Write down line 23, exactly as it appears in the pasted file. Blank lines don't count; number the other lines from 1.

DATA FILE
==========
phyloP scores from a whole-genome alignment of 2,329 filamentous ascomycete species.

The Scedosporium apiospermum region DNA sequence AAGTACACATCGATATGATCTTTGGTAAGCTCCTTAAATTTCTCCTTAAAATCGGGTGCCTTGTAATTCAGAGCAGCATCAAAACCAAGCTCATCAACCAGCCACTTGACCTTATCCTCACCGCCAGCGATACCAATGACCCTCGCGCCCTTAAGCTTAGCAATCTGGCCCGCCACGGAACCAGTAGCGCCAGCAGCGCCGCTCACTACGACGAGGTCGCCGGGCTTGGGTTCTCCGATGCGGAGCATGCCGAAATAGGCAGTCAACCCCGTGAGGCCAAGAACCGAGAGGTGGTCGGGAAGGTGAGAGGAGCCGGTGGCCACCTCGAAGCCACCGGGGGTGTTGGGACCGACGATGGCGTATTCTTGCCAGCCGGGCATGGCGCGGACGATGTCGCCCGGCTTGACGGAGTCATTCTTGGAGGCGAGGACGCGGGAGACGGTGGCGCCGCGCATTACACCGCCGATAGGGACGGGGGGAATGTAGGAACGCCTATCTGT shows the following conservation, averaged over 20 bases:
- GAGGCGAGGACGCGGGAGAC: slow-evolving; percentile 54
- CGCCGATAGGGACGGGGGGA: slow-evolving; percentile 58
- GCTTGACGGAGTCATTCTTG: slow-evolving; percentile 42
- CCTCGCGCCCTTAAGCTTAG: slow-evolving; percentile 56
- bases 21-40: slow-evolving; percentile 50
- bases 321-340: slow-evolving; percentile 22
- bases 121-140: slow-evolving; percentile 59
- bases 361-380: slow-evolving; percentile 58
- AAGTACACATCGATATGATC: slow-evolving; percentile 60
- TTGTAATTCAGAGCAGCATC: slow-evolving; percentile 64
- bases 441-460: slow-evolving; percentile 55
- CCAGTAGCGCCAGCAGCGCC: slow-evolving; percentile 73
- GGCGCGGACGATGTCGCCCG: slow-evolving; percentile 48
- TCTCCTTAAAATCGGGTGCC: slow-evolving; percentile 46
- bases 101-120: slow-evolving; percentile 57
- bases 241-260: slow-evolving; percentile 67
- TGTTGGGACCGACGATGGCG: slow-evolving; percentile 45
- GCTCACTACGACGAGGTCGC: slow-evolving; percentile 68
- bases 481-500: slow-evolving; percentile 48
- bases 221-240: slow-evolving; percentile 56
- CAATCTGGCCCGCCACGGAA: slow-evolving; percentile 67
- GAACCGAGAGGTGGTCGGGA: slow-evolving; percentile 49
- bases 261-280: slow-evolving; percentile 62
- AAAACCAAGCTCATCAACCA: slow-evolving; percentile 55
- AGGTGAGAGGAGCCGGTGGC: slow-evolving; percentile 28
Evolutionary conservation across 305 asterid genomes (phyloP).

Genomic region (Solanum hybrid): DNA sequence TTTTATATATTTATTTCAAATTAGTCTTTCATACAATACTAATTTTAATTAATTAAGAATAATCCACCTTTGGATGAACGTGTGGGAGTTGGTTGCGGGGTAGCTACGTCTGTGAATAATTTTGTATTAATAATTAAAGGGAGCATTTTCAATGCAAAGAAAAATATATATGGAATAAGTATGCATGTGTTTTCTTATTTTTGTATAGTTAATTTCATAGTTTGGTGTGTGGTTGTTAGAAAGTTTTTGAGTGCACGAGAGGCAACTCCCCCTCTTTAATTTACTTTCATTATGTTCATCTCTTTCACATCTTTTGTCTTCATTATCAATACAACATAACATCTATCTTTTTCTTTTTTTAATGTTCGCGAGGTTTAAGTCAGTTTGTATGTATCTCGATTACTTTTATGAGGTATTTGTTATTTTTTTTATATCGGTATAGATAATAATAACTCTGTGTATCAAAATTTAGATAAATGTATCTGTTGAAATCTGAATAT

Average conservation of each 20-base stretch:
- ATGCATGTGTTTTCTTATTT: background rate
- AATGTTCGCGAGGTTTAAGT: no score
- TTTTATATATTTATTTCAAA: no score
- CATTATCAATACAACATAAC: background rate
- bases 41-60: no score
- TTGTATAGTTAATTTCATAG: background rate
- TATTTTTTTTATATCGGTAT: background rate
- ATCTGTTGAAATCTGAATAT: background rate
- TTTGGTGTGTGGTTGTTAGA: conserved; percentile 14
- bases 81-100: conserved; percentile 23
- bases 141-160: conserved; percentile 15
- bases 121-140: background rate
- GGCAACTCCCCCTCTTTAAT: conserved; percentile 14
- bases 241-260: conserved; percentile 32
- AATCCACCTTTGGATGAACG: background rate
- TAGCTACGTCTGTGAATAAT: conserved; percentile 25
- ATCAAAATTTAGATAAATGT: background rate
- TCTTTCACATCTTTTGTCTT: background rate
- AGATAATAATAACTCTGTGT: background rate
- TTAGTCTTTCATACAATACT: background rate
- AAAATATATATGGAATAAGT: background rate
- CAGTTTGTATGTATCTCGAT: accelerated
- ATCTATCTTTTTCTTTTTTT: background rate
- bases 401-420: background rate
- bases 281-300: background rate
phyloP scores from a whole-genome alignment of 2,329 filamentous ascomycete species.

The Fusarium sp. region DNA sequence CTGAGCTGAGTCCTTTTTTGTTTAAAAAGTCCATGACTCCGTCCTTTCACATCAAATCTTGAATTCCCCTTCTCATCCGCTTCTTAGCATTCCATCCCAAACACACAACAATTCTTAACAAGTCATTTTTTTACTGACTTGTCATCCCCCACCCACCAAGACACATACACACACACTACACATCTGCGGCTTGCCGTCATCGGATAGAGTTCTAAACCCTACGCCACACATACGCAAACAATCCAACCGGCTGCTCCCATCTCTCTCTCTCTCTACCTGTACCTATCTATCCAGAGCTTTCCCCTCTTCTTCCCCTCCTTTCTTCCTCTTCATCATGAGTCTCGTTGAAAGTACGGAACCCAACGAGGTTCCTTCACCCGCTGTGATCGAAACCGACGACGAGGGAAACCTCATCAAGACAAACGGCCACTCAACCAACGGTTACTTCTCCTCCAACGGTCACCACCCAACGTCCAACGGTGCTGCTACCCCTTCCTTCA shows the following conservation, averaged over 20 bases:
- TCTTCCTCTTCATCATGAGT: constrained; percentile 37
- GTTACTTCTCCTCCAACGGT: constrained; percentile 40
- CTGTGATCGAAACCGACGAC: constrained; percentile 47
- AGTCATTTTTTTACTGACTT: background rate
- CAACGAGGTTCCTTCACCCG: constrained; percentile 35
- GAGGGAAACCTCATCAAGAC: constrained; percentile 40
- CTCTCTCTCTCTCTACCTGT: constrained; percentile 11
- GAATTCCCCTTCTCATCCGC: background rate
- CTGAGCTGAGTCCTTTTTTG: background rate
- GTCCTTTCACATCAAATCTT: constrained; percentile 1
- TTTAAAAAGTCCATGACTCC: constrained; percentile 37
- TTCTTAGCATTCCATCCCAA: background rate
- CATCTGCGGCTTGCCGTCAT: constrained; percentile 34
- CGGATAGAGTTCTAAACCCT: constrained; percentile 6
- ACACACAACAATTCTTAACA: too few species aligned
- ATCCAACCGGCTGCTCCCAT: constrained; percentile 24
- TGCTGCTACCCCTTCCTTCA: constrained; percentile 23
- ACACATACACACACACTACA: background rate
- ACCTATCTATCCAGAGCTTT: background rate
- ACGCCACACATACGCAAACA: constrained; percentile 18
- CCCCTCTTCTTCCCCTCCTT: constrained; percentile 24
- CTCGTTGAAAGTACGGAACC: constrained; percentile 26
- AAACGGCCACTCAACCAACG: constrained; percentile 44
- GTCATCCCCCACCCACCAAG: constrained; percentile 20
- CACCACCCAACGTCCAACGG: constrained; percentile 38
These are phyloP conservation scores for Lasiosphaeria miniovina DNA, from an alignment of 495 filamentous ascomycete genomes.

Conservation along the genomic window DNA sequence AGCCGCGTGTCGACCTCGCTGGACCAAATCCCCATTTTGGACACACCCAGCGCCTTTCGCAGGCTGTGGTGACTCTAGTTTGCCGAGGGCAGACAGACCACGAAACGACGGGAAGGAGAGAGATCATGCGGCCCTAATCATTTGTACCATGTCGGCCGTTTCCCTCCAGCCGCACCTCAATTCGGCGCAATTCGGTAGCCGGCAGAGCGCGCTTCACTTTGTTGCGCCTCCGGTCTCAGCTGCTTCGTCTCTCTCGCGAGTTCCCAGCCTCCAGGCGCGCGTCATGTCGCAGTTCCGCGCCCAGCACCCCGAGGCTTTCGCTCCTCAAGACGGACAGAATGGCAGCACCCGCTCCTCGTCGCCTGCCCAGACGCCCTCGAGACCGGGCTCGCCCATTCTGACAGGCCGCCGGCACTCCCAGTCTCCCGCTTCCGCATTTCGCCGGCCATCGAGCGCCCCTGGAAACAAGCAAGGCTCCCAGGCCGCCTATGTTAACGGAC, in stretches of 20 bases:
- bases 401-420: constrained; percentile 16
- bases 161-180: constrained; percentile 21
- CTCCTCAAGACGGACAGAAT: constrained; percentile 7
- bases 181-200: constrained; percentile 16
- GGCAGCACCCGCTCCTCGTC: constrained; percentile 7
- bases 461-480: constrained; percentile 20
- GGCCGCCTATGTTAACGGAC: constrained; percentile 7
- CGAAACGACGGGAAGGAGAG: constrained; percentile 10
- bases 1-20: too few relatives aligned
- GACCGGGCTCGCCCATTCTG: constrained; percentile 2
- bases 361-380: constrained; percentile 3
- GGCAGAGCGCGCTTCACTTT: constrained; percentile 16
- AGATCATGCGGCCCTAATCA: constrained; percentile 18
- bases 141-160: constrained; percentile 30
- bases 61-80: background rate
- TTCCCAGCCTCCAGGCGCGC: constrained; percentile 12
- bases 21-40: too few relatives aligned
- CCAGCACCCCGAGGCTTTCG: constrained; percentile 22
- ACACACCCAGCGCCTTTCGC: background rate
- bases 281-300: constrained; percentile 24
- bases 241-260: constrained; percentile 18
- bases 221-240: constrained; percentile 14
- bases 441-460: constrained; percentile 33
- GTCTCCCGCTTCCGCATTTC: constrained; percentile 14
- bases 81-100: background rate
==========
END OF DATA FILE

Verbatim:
- CAATCTGGCCCGCCACGGAA: slow-evolving; percentile 67